This failure is likely a major driver of the crackdown, and the former Big Fund executives might be the fall guys, according to analyst Jordan Schneider.

Domestic Politics

Apart from geopolitics, the timing of domestic political events is also notable. This crackdown has been launched during a Party Congress year, when it is customary for political infighting to intensify and for undesirable elements to be purged from the system.

Recent months have seen a barrage of state media reporting on what different sectors and regions have achieved “since the 18th Party Congress” (read: when Xi Jinping came to power). But China’s semiconductor industry, overseen by the MIIT, has clearly not produced the sort of headline achievements that make propaganda writers happy.

On the contrary, the industry has been blighted by several high-profile failures, including Tsinghua UniGroup, which had to be bailed out this year after a prolonged insolvency crisis. Another debacle was the 2020 collapse of Wuhan Hongxin Semiconductor Manufacturing; its executives reportedly absconded after racking up debts of $19.6 billion and producing little but an unfinished concrete shell.

This year’s political transition offers a natural juncture at which the party-state can seek to address such failures and reshuffle the people in charge of chipmaking. The crackdown also signals that Beijing will change how it develops and regulates the semiconductor sector in the future.

Regulatory Tightening

In recent years, Chinese regulators have launched numerous campaigns against perceived capitalist excesses, mostly targeting private companies in non-strategic areas of the economy. But the probes into semiconductor executives are remarkable for targeting a sector that is state-led and highly sensitive.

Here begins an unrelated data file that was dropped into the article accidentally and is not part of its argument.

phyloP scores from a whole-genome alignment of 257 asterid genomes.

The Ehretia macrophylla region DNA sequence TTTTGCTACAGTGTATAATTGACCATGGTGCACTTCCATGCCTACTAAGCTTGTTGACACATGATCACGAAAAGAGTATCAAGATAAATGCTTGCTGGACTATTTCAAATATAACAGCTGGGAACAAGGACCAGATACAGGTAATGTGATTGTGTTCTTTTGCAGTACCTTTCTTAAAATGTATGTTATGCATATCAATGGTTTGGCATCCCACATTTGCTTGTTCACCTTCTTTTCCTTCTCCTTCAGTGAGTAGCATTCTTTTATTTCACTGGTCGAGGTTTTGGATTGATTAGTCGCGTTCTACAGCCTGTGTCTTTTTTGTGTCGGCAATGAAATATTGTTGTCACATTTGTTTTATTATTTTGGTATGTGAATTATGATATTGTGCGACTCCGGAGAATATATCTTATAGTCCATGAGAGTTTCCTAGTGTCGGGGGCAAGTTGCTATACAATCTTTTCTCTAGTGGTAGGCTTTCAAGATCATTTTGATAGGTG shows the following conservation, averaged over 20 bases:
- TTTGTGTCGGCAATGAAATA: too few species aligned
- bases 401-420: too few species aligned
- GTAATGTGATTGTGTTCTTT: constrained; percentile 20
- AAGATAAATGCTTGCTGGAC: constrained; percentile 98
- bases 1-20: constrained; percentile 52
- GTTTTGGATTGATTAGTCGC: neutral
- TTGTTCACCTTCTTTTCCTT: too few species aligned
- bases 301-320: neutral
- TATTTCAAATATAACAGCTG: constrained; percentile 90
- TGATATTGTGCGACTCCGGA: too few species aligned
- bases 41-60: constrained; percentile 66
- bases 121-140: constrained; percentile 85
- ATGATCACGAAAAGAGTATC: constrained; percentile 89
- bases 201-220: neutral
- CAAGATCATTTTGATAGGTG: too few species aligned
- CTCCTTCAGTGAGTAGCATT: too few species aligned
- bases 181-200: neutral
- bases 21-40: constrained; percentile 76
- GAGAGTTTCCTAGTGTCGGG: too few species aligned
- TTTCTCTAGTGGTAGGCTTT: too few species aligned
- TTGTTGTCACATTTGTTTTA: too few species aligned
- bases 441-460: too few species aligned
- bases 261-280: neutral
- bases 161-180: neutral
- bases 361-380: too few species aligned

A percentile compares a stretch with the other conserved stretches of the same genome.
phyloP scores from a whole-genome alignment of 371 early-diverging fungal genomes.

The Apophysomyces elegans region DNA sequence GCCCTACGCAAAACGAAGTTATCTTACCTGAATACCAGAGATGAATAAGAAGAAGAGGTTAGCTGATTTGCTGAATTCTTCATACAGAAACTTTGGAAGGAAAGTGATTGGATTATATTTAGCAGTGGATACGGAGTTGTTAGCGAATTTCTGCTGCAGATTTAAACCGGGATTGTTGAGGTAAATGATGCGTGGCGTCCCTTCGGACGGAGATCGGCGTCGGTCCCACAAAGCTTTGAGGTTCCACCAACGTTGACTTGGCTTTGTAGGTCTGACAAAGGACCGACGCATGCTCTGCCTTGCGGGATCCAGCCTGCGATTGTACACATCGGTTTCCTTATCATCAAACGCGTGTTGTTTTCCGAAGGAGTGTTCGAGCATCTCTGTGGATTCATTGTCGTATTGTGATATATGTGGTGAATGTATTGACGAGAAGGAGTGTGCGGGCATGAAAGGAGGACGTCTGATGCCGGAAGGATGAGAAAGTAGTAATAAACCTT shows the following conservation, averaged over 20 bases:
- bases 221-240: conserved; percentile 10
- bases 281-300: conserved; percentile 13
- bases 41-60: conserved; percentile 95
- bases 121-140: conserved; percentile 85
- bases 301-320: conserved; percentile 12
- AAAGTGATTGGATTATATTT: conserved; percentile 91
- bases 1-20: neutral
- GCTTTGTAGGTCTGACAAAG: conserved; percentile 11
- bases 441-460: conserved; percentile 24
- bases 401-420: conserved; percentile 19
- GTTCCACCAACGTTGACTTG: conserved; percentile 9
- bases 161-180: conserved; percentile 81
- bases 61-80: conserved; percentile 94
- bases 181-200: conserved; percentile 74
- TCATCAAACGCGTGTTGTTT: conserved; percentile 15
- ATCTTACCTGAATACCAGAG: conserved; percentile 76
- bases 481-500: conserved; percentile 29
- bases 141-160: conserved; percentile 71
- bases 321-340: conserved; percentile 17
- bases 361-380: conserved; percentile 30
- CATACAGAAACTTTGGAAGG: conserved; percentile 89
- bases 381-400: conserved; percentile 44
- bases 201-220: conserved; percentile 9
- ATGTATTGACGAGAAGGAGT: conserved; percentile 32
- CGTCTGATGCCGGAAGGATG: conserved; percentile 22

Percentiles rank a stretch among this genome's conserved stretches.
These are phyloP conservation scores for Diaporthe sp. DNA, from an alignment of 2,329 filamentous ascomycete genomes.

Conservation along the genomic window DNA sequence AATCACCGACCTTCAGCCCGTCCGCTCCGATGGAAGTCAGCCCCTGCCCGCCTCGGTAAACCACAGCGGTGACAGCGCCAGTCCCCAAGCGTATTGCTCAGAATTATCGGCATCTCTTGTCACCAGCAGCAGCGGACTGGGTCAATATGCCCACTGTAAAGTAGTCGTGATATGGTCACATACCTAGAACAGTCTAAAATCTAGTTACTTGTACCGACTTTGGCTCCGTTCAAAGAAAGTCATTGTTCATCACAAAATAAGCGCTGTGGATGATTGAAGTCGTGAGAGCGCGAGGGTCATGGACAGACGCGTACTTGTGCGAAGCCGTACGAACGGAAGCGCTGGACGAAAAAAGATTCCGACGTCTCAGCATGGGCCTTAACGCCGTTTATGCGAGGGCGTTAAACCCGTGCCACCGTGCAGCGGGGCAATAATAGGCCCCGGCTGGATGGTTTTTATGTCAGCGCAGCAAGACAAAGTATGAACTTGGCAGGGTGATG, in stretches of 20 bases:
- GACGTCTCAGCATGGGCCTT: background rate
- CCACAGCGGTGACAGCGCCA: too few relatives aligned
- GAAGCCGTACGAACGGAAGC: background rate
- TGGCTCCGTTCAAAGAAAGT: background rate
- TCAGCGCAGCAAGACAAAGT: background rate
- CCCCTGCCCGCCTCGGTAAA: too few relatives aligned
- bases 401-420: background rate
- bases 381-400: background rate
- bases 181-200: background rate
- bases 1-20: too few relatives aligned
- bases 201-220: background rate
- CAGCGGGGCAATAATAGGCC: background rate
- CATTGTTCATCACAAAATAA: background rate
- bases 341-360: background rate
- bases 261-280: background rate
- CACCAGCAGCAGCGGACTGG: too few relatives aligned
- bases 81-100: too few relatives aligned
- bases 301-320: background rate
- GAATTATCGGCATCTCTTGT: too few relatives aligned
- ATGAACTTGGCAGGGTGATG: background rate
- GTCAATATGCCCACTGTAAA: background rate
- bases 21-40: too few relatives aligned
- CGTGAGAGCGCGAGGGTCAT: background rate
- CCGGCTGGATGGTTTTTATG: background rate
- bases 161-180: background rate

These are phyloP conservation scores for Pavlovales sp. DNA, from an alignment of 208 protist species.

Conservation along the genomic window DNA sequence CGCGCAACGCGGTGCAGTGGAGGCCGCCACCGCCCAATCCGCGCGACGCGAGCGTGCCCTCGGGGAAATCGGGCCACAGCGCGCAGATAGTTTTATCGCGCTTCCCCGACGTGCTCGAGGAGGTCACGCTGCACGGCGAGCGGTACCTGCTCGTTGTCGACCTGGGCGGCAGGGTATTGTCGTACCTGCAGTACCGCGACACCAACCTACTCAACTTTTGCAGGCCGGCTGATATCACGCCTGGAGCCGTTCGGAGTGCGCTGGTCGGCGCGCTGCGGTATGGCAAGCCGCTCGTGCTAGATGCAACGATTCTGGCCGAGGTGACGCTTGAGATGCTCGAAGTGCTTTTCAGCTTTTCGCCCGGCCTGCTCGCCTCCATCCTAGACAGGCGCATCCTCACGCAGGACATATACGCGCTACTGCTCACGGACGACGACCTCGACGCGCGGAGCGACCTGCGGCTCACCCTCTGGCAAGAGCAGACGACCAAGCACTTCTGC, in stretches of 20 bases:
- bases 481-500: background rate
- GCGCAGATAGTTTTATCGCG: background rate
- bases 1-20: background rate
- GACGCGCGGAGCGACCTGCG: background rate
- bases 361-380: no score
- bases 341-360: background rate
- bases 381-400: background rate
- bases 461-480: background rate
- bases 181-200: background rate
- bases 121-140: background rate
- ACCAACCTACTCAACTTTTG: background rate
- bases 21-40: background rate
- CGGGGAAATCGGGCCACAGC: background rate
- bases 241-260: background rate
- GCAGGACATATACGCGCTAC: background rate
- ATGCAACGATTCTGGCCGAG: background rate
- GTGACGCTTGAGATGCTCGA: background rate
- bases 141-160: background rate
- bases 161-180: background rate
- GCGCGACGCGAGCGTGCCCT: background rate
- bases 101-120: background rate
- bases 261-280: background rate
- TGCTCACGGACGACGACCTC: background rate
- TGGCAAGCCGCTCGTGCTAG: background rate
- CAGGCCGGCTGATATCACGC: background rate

To date, over $50 billion of investment has been channeled through the Big Fund, and at least $25 billion through 15 local government funds. Unsurprisingly, these inflows and other financial support measures have bred large-scale wastage and corruption. 2021 saw a huge increase in new chipmakers, many of which were suspected of being fraudulent.

It is precisely this sort of “disorderly capital expansion” that Xi Jinping’s government has railed against in other technology segments. Such huge inefficiencies might have been excusable in the 2010s, when Chinese chipmaking was just starting to develop. But the current fiscal conditions are much less favorable, especially at the local level.

With this crackdown on semiconductor executives, it should be clear that no sector will be spared from Xi’s attempts to regulate capital. The goal of advancing China’s long-term national interests ultimately trumps the risk of short-term industry disruption.

Whither Chinese Chipmaking?

From here, China will continue to pour money into its semiconductor sector, but likely in a way that is more cautious and tightly regulated than before. Precedent in other developing segments, like new energy vehicles, suggests that chipmaking will start to consolidate around larger champions, such as SMIC.

The MIIT may also favor greater government ownership over the semi-marketized approach that has characterized Big Fund investments. In particular, Xiao’s successor Jin Zhuanglong could draw on the successes of China’s aerospace sector, where he built his career. It is a fitting profile for the man who now will lead China’s modern-day “space race.”